Collection | Soccer Mommy

For starters, it’s pretty impressive that Sophie Allison managed to record an entire album with what sounds like one synth patch, one guitar tone and one general feeling. They are, respectively, bright, bright, and sullen. Cataloguing life’s minutiae is the meat and bones of indie music, maybe of all music, and Allison is no different: broken relationships, crushes on some cool guy who you always see at shows, fear of talking to that cute stranger on the bus. They all dutifully appear as themes on this rollercoaster of the artist’s past and present. The music is honest and frankly charming, exemplifying everything everyone loved about Pavement, a young Elliott Smith, or Built to Spill. She’s unafraid of being overly twee or sappy while simultaneously being just that, with a boldness (and mastering budget) that gives her album strength when it would have sounded weak coming out of a lesser artist’s mouth.

It’d be too easy to dismiss Collection is as sadgirl music and move on. Straight-up cringeworthy lyrics like “I wanna kill myself / I wanna go to hell / I’m gonna do it” on “Death By Chocolate” bely a soundscape rich with radiant guitar strumming, that one synth patch that she has on every song, and a quilt of cooed background vocals. The shimmering final product would fit in practically any teen drama, and there’s something to be said for those long-shadow scenes after school where the main character walks home crying to some new, hip band. I say all of this without antipathy — Soccer Mommy’s sound is so straightforwardly lifted from the exact thematic palette that gave us teenage joys like The OC or Rilo Kiley that I can’t believe her choices are anything but intentional.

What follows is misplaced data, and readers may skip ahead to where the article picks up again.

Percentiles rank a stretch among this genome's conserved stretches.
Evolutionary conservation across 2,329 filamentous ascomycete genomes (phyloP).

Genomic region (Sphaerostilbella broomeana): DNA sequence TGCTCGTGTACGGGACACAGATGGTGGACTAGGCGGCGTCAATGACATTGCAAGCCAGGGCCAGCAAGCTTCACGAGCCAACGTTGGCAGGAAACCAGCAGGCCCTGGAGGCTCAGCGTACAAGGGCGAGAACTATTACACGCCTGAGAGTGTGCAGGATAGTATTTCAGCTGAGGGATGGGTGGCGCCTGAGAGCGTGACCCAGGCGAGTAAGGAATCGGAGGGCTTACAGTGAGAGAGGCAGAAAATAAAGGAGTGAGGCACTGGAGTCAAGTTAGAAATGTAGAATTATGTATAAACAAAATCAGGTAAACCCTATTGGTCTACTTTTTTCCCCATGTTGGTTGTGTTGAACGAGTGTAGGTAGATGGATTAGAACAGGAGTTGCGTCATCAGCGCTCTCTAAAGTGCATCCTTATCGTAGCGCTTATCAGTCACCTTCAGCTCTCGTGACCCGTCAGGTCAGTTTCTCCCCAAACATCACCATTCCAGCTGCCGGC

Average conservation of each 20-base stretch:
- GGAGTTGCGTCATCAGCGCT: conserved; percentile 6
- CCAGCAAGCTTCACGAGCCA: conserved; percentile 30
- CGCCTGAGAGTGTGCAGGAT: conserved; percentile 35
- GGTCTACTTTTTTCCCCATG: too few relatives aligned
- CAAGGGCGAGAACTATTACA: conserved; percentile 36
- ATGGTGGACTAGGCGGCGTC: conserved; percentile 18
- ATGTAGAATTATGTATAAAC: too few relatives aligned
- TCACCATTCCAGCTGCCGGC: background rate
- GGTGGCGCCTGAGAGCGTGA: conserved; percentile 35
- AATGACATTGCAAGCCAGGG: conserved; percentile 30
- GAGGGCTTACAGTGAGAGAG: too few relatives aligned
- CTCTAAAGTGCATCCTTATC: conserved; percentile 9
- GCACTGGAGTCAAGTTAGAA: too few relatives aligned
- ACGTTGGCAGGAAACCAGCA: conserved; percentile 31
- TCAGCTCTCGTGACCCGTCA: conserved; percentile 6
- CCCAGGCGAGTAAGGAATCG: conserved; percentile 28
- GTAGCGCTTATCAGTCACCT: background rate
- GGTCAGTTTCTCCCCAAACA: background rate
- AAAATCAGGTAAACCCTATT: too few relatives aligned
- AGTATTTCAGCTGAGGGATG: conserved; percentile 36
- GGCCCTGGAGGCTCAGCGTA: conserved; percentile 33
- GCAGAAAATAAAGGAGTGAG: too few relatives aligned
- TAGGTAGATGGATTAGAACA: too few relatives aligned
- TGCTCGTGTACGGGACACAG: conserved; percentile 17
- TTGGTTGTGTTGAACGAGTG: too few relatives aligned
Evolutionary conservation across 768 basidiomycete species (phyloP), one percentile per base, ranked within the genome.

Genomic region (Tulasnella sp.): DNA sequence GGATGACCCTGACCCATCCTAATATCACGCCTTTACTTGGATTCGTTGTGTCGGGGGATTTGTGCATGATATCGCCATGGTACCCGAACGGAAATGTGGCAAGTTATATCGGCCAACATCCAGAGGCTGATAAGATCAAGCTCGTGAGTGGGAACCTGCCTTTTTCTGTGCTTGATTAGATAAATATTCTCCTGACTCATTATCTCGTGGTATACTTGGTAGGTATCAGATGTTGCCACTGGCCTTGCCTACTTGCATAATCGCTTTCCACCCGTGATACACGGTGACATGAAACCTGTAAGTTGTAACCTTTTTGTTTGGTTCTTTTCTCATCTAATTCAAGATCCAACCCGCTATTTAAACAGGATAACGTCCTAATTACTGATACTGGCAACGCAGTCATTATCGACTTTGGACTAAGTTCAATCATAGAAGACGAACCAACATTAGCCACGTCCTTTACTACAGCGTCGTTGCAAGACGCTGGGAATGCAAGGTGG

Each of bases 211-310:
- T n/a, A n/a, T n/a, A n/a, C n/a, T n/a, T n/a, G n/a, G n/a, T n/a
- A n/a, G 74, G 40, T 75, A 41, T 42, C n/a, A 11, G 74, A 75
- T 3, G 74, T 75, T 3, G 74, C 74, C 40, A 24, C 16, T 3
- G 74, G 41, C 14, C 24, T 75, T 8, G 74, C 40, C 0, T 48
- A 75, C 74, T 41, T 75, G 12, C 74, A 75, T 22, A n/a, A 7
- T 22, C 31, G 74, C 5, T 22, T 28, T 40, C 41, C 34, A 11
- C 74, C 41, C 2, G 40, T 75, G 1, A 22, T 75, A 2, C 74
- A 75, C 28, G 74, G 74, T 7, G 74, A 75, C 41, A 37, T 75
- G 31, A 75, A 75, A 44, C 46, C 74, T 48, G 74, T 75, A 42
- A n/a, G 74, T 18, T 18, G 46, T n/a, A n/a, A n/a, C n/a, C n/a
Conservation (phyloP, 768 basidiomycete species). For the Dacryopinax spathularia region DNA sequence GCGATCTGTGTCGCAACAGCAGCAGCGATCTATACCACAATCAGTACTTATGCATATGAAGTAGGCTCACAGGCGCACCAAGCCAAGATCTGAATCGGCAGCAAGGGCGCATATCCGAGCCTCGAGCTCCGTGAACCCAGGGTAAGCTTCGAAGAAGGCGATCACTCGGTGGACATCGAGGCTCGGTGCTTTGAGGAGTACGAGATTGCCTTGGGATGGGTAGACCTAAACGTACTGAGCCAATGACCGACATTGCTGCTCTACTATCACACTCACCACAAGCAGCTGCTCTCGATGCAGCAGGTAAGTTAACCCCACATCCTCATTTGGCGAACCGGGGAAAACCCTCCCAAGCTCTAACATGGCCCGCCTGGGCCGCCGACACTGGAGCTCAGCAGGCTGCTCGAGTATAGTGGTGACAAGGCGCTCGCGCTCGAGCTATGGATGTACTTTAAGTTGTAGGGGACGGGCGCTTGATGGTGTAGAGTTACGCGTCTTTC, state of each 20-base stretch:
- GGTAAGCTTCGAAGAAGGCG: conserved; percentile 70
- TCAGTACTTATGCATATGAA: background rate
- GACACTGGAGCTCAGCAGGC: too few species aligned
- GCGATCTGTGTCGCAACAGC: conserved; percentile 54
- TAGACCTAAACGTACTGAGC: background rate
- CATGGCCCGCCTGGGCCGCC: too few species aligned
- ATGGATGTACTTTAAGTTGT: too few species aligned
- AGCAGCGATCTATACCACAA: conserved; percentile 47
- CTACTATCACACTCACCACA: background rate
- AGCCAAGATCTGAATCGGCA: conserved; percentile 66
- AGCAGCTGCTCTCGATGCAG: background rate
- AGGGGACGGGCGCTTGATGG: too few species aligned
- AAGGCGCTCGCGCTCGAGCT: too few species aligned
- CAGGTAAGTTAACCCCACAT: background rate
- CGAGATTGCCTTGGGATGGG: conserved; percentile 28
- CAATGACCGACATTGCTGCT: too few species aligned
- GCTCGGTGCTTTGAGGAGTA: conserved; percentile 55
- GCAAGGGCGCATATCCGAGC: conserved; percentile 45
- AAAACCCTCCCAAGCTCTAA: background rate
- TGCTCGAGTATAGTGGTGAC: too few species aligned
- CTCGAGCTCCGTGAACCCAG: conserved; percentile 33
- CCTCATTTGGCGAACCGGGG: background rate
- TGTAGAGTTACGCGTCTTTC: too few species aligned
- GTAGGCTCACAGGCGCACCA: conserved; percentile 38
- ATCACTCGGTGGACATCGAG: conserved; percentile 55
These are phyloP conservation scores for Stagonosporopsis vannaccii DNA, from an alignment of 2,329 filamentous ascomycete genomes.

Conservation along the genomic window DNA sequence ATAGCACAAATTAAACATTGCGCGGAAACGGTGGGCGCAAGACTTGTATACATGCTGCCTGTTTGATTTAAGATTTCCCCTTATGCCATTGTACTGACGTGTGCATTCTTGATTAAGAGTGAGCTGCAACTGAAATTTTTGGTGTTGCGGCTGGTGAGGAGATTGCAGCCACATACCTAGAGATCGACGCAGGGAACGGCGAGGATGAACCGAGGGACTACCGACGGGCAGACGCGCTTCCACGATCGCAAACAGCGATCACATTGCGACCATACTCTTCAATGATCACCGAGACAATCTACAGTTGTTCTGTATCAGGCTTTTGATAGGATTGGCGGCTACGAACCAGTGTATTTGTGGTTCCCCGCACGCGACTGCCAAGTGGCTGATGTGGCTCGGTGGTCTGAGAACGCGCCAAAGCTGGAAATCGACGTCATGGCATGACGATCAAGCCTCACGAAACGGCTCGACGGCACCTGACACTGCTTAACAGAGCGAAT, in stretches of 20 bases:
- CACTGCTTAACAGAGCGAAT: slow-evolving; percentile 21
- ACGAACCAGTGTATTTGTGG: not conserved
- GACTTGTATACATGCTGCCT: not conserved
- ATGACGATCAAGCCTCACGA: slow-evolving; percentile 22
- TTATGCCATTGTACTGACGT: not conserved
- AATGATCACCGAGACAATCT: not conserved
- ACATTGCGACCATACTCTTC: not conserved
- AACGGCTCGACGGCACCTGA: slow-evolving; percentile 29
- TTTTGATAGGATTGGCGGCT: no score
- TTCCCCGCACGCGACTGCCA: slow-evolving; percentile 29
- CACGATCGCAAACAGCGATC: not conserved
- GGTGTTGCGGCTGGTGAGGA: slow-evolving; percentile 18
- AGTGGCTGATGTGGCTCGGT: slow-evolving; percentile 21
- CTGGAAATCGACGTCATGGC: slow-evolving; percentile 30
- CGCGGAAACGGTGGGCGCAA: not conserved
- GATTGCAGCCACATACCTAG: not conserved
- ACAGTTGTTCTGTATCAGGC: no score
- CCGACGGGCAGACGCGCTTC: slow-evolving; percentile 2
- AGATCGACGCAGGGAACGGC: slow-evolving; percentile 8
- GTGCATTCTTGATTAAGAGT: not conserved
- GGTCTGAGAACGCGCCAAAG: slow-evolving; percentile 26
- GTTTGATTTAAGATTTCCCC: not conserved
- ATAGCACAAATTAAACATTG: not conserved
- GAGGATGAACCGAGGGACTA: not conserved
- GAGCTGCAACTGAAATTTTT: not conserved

That leaves the listener with an album of songs that don’t need to be intellectualized or engaged to death: Collection’s 8 songs pass through your life like the highway wind from your best friend’s front seat; each one a fleeting moment of melancholy wrapped in a sunset-tinted breath of ocean air. And it’s unobtrusive and praiseworthy in it’s self awareness, if nothing else. Rarely does an artist choose to make an album that embodies Sixpence None The Richer were they to drop the religious shtick and take up a more hip, depressed, and aggressively “2017” outlook on life and music. That is grounds enough for someone, somewhere to write a scathing review of this straight-to-cassette album, but for me, it’s a pleasant soundtrack for a bike ride to a friend’s house in the late summer sunshine.

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